It's not far from King's Cross, the London stomping ground of Anthony Minghella's Breaking and Entering - a swatch of city inhabited by immigrants, prostitutes, crooks and Jude Law - to the neighborhood where Cate Blanchett got in that mess with her schoolboy lover and sourpuss Judi Dench in Notes on a Scandal.

And it's not far from there to the section of London where the couples in Closer (half of one being Jude Law) grappled with their issues of lust and longing. All over Britain's increasingly multicultural capital, it seems, men and women are in the throes of connubial despair, recklessly reaching out to alluring strangers, or at least to someone other than their spouse.

Breaking and Entering, which marks writer-director Minghella's return to contemporary London and its populace after several big literary adaptations (The English Patient, The Talented Mr. Ripley, Cold Mountain), isn't simply about adultery - or people contemplating such things. It's about the angst, self-absorption and cultural turmoil behind the infidelities, about modern man's (and woman's) need to find connection, communication, comfort.

It is also more than a little about privilege and guilt - the guilt of the privileged, the educated, the artsy, as they get their offices swept up by Africans, their clothing mended by Serbs.

Law plays Will Francis, an architect heading a project that will do over whole blocks of shabby King's Cross, transforming it into something like a tony outdoor mall. He and his business partner, Sandy (Martin Freeman), have set up shop in the pulsing heart of the area, but almost the minute they unpack their fancy computers and designer furniture, someone breaks in through a skylight and scampers off with the stuff.

In fact, the architects are burgled repeatedly: replacement computers are plugged in, and swiftly stolen.

Will decides to stake out the place, parked in his Range Rover in the dead of night, looking to catch the culprit. Which is how he meets Oana (Vera Farmiga), a saucy Romanian hooker working the nabe, happy to share coffee and conversation between tricks.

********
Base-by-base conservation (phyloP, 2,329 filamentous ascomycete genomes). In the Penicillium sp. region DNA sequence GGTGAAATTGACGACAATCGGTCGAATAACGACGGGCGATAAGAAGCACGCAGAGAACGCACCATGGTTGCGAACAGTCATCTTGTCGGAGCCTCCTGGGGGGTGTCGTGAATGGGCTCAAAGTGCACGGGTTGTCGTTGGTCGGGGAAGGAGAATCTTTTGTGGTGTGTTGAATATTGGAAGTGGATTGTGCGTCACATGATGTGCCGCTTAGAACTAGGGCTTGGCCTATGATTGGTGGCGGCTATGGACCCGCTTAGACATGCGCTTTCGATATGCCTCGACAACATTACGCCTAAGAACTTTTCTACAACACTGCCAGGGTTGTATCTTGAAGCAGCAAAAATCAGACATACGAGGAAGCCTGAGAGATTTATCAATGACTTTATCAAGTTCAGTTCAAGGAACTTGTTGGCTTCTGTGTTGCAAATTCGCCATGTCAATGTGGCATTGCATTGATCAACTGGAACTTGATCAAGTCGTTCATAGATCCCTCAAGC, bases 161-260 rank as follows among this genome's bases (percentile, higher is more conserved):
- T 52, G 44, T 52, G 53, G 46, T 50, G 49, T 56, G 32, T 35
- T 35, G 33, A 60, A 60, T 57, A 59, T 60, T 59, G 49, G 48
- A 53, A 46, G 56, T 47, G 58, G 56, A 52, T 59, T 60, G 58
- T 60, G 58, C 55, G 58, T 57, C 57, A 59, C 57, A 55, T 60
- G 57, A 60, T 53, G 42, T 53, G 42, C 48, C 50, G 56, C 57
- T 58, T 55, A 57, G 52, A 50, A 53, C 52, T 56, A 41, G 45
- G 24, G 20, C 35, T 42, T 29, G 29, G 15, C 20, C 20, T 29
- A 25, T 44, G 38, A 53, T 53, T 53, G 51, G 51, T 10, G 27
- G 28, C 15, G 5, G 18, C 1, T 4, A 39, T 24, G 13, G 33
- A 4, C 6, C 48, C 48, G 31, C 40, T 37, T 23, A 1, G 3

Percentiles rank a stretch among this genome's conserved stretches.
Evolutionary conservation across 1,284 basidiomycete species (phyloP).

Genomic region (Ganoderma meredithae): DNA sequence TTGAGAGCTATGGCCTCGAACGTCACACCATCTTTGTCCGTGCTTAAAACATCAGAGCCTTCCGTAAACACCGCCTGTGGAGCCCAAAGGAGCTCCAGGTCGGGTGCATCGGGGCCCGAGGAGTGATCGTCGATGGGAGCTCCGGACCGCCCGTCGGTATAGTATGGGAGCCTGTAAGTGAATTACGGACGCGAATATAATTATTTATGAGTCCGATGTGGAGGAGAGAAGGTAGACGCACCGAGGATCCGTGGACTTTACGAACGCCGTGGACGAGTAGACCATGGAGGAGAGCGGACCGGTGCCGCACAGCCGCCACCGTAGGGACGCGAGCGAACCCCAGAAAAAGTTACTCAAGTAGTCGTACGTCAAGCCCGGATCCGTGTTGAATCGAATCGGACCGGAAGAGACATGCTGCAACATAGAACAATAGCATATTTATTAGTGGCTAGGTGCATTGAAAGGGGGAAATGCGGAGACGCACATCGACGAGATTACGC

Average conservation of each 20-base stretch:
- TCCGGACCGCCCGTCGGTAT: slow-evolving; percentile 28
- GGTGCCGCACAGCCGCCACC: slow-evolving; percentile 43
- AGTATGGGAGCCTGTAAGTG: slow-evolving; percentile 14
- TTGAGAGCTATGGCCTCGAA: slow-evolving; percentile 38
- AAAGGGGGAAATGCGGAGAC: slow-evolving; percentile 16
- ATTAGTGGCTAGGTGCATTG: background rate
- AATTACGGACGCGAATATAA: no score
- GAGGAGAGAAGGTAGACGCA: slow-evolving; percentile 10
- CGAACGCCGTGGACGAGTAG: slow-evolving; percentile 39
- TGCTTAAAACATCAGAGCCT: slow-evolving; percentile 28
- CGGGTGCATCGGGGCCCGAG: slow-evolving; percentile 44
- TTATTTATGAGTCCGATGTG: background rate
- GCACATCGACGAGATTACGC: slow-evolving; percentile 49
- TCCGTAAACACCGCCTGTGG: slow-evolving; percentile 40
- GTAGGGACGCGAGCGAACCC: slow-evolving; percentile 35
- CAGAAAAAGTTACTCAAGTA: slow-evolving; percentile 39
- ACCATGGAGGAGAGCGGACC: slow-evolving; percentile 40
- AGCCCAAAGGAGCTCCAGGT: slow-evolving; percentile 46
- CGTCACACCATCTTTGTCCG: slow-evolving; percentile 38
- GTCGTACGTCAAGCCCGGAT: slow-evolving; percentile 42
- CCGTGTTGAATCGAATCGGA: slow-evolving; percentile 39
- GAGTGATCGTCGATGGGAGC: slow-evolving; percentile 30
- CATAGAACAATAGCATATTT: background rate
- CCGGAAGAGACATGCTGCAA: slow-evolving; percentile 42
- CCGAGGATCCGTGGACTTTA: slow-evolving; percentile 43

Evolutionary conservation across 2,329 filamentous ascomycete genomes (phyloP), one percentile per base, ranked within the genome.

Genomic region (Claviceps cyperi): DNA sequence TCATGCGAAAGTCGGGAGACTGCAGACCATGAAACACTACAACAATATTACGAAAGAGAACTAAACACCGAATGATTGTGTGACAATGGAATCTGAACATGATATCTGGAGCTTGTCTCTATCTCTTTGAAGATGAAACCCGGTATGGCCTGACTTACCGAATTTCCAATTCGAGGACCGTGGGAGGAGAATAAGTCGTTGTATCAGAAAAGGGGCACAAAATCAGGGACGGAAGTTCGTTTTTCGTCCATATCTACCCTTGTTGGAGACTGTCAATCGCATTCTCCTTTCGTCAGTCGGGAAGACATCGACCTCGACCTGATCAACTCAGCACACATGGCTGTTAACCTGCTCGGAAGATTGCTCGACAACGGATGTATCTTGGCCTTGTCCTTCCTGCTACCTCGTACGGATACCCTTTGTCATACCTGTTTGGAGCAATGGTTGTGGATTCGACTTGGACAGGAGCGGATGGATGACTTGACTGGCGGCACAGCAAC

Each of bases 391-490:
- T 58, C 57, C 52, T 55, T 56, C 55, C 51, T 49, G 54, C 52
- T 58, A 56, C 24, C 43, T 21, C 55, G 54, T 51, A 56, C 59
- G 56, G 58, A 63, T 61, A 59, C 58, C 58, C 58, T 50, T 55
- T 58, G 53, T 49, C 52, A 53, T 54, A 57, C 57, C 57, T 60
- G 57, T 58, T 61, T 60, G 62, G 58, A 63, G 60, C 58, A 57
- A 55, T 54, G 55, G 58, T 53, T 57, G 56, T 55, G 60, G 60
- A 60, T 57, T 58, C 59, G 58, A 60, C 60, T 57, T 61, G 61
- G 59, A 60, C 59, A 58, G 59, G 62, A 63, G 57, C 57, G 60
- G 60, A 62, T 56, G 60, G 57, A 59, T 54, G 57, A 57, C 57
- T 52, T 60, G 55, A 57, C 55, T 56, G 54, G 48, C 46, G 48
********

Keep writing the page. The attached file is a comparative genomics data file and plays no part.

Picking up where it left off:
And it is also how he meets Miro (Rafi Gavron), the acrobatic Bosnian boy working for a band of heistmen: Will watches the break-in and pursues the teen back to his apartment, a stark modern housing project (also seen in the final Helen Mirren Prime Suspect series) where he lives with his refugee mom, the sad and beautiful Amira, played by Juliette Binoche.

Next thing you know, Will and Amira are sneaking off to bed.

There's more to this soap: Will has a wife, the sad and beautiful Swedish-American Liv (Robin Wright Penn), and a daughter, Bea (Poppy Rogers), a 13-year-old with an eating disorder and symptoms of Asperger's - she's a sleepless, hyperactive, high-strung mess. Between the dad obsessed with work, the wife with her Scandinavian blues (she's seeing a shrink) and Bea, there is no calm, no harmony, in the Francis family.

Breaking and Entering is smart and smartly done, as it describes these inter-circling worlds - the well-to-do Brits and the newly deposited foreigners, trying to shake off their homeland tragedies and start anew.

But Minghella, who clearly knows and loves his city - and has spent much time musing about the changes wrought by the immigrant influx - suffers from the same compunction as his lead character, Will: He wants to smooth over the messy debris with a new, shiny structure, to tie everything up, to send everybody packing with uplift and possibility.

And so, as Will and Amira and Liv and Miro and Sandy and Bea and Oana (and Ray Winstone as a cop, and Juliet Stevenson - the star of Minghella's London-set debut feature, Truly, Madly, Deeply - as a therapist) crisscross King's Cross, Breaking and Entering heads toward a conclusion that is over-orchestrated and overly schematic. With broken glass littered across the floor.

Breaking and Entering **1/2 (out of four stars)

Produced by Sydney Pollack, Timothy Bricknell and Anthony Minghella, written and directed by Minghella, photography by Benoit Delhomme, music by Gabriel Yared and Underworld, distributed by the Weinstein Co.

Running time: 2 hours.

Will Francis.......................... Jude Law

Liv Francis. . . Robin Wright Penn

Amira. . . Juliette Binoche

Miro....................................Rafi Gavron

Oana. . . Vera Farmiga

Parent's guide: R (nudity, sex, profanity, adult themes)

Playing at: Ritz at the Bourse and Ritz Sixteen/NJEndText